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Home arrow Events arrow Political Prisoners in Israeli Jails: A conversation with Sahar Francis and Sobhi al-Zobaidi
Political Prisoners in Israeli Jails: A conversation with Sahar Francis and Sobhi al-Zobaidi PDF Print E-mail
Mar 04, 2018 at 02:43 PM
3:30:5:00 pm, March 5, 2018
Room 1425 Harbor Centre, 515 W Hastings street.
 
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Since 2006, Sahar Francis has been the director of Addameer Prisoner Support and Humans Rights Association, a Palestinian NGO. She has over 20 years of human rights experience and was on the Board of Defence for Children International - Palestine Sector for 4 years.

Sobhi al-Zobaidi is a Palestinian filmmaker, writer and restauranteur, residing in Vancouver. In 2001, Sobhi produced a long documentary film on Palestinian political prisoners “Light at the End of the Tunnel”.

The event is free and open to the public. As seating is limited, be sure to RSVP.
 
We would like to respectfully acknowledge that the land this event takes place on is the unceded territories of the x?m?θk??y??m (Musqueam), S?wx?wú7mesh (Squamish) and sel?íl?witulh (Tsleil-Waututh) nations.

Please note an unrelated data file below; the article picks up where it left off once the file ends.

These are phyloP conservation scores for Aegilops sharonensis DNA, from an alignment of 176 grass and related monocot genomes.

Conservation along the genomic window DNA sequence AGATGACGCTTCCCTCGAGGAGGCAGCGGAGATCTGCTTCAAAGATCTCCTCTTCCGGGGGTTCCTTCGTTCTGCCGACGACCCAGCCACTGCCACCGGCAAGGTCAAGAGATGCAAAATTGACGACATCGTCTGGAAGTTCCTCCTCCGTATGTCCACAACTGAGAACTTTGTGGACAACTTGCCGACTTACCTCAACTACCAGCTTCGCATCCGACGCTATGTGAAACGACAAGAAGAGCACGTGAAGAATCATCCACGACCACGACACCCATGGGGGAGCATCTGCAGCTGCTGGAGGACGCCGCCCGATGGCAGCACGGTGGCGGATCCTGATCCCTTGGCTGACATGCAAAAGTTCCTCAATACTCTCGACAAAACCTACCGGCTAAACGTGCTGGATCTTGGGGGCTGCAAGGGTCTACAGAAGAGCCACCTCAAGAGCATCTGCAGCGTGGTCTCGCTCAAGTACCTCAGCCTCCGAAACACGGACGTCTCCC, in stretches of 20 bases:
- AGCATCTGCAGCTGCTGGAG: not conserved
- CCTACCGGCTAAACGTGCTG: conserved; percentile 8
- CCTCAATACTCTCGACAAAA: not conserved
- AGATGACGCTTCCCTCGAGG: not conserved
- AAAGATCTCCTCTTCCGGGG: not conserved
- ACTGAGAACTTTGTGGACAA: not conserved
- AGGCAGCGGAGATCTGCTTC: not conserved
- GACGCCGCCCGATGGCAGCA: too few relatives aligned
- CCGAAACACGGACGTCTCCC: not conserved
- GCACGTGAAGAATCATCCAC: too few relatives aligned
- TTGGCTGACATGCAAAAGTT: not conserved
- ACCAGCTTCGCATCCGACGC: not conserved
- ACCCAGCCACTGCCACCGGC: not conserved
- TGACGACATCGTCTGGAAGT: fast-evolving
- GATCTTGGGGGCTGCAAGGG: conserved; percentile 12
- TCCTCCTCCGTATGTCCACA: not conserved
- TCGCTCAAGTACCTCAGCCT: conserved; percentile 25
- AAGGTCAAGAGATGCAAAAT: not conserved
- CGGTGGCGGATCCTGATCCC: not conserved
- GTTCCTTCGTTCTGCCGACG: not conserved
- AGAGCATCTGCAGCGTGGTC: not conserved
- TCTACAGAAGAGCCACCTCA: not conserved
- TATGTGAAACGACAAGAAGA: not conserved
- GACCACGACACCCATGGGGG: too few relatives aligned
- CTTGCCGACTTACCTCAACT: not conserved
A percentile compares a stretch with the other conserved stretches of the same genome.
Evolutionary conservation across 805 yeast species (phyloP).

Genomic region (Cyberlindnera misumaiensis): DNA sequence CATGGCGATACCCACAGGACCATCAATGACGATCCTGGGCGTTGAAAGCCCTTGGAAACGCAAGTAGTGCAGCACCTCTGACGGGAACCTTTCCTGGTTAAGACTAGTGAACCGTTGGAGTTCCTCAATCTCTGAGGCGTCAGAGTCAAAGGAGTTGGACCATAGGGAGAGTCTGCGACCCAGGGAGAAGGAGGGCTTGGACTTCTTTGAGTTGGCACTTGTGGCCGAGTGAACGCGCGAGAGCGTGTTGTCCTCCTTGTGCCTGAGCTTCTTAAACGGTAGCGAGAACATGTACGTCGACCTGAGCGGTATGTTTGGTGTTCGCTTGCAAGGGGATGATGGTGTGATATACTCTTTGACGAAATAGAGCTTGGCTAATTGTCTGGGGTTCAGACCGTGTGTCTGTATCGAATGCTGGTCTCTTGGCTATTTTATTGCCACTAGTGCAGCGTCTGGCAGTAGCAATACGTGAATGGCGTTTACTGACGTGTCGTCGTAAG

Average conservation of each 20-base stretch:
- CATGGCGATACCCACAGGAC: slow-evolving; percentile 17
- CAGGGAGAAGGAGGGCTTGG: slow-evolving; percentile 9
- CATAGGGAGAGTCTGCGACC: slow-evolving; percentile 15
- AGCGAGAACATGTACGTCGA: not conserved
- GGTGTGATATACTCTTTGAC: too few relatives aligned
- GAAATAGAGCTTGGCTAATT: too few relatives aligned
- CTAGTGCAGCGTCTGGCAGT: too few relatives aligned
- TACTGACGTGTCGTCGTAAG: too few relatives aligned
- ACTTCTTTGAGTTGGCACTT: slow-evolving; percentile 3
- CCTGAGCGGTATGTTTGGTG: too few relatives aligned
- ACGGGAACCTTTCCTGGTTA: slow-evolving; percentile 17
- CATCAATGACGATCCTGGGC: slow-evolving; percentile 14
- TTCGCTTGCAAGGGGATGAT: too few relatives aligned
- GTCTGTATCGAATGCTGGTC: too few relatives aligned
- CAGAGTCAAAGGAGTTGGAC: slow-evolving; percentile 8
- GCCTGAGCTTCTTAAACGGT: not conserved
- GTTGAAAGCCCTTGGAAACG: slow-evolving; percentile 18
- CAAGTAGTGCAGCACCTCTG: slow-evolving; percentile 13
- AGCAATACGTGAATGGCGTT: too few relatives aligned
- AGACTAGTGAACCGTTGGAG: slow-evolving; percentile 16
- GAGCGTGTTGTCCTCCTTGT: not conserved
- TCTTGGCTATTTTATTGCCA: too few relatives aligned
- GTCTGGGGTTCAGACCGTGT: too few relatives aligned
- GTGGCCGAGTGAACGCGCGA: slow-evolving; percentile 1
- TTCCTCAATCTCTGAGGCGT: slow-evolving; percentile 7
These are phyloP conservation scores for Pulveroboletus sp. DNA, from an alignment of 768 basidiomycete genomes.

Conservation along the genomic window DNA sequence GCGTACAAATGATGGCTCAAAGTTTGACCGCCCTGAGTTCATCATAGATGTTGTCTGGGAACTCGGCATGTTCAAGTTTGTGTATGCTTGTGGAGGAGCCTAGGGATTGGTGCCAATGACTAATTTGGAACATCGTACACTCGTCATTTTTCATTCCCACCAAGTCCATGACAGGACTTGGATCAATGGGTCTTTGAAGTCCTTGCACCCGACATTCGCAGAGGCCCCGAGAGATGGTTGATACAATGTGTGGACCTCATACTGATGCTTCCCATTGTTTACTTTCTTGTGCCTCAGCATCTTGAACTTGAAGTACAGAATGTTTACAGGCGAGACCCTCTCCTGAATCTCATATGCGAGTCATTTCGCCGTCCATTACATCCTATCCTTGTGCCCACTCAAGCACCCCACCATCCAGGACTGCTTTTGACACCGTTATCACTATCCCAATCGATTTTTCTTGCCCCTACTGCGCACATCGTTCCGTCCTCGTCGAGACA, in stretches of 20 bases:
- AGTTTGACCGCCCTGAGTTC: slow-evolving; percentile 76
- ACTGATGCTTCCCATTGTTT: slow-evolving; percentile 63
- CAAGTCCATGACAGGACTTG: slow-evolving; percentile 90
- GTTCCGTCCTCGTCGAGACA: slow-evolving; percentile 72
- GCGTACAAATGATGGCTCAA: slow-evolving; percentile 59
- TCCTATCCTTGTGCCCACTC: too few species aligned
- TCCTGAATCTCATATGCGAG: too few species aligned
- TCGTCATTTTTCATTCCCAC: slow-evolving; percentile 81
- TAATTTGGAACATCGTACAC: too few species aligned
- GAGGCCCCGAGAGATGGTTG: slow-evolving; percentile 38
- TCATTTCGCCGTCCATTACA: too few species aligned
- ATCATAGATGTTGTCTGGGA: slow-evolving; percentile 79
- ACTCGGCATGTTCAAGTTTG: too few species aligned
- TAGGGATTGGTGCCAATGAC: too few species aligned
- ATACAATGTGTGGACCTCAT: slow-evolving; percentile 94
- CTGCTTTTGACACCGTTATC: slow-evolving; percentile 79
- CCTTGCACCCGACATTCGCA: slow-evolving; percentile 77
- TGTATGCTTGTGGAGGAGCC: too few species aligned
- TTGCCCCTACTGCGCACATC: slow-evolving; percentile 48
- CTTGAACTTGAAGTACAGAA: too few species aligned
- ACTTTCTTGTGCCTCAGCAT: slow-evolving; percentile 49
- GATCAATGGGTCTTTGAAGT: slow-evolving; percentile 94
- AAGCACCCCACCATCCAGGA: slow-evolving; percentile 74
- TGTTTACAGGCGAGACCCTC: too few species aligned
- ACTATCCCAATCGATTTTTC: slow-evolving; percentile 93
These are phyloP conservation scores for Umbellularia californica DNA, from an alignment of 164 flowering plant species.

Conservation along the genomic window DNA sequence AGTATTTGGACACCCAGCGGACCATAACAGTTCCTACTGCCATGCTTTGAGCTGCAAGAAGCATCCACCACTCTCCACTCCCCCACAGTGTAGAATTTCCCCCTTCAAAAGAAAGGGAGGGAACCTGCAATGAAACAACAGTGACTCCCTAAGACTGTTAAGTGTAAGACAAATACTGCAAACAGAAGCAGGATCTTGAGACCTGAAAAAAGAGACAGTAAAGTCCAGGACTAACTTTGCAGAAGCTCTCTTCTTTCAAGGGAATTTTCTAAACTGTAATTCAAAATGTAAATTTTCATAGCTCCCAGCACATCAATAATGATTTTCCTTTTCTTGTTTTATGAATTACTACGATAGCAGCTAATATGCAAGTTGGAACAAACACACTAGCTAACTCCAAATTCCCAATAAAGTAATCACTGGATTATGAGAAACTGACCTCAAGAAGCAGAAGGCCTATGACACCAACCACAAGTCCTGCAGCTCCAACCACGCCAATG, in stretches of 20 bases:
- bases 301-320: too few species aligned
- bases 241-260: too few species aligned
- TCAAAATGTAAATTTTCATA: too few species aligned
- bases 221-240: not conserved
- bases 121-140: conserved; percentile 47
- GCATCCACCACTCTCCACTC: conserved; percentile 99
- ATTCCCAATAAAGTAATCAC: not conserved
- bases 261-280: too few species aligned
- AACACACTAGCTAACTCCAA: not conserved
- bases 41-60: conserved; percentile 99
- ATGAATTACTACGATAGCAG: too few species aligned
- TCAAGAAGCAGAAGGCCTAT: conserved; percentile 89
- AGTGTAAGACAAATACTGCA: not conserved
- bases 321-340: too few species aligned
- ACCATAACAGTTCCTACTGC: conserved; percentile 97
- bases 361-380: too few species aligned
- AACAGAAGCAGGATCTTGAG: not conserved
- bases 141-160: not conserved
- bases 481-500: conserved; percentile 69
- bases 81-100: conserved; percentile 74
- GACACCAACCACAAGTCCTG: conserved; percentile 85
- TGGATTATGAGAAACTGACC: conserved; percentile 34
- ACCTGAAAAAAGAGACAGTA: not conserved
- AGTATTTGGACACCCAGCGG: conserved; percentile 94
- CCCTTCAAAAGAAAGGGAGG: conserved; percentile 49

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Dichter cancels U.K. trip over fears of 'war crimes' arrest
By Barak Ravid, Haaretz Correspondent
Haaretz.
Dec. 6, 2007

Public Security Minister Avi Dichter canceled a trip to Britain over concerns he would be arrested due to his involvement in the decision to assassinate the head of Hamas' military wing in July 2002.

Fifteen people were killed in the bombing of Salah Shehade's house in Gaza, among them his wife and three children, when Dichter was head of the Shin Bet security service. He is the first minister to have to deal with a possible arrest.

Dichter was invited to take part in a conference by a British research institute on "the day after" Annapolis. He was supposed to give an address on the diplomatic process.
Dichter contacted the Foreign Ministry and sought an opinion on the matter, among other reasons because of previous cases in which complaints were filed in Britain and arrest warrants were issued on suspicion of war crimes by senior officers who served during the second intifada.

The Foreign Ministry wrote Dichter that it did not recommend he visit Britain because of a high probability that an extreme leftist organization there would file a complaint, which might lead to an arrest warrant. The ministry also wrote that because Dichter was not an official guest of the British government, he did not have immunity from arrest.

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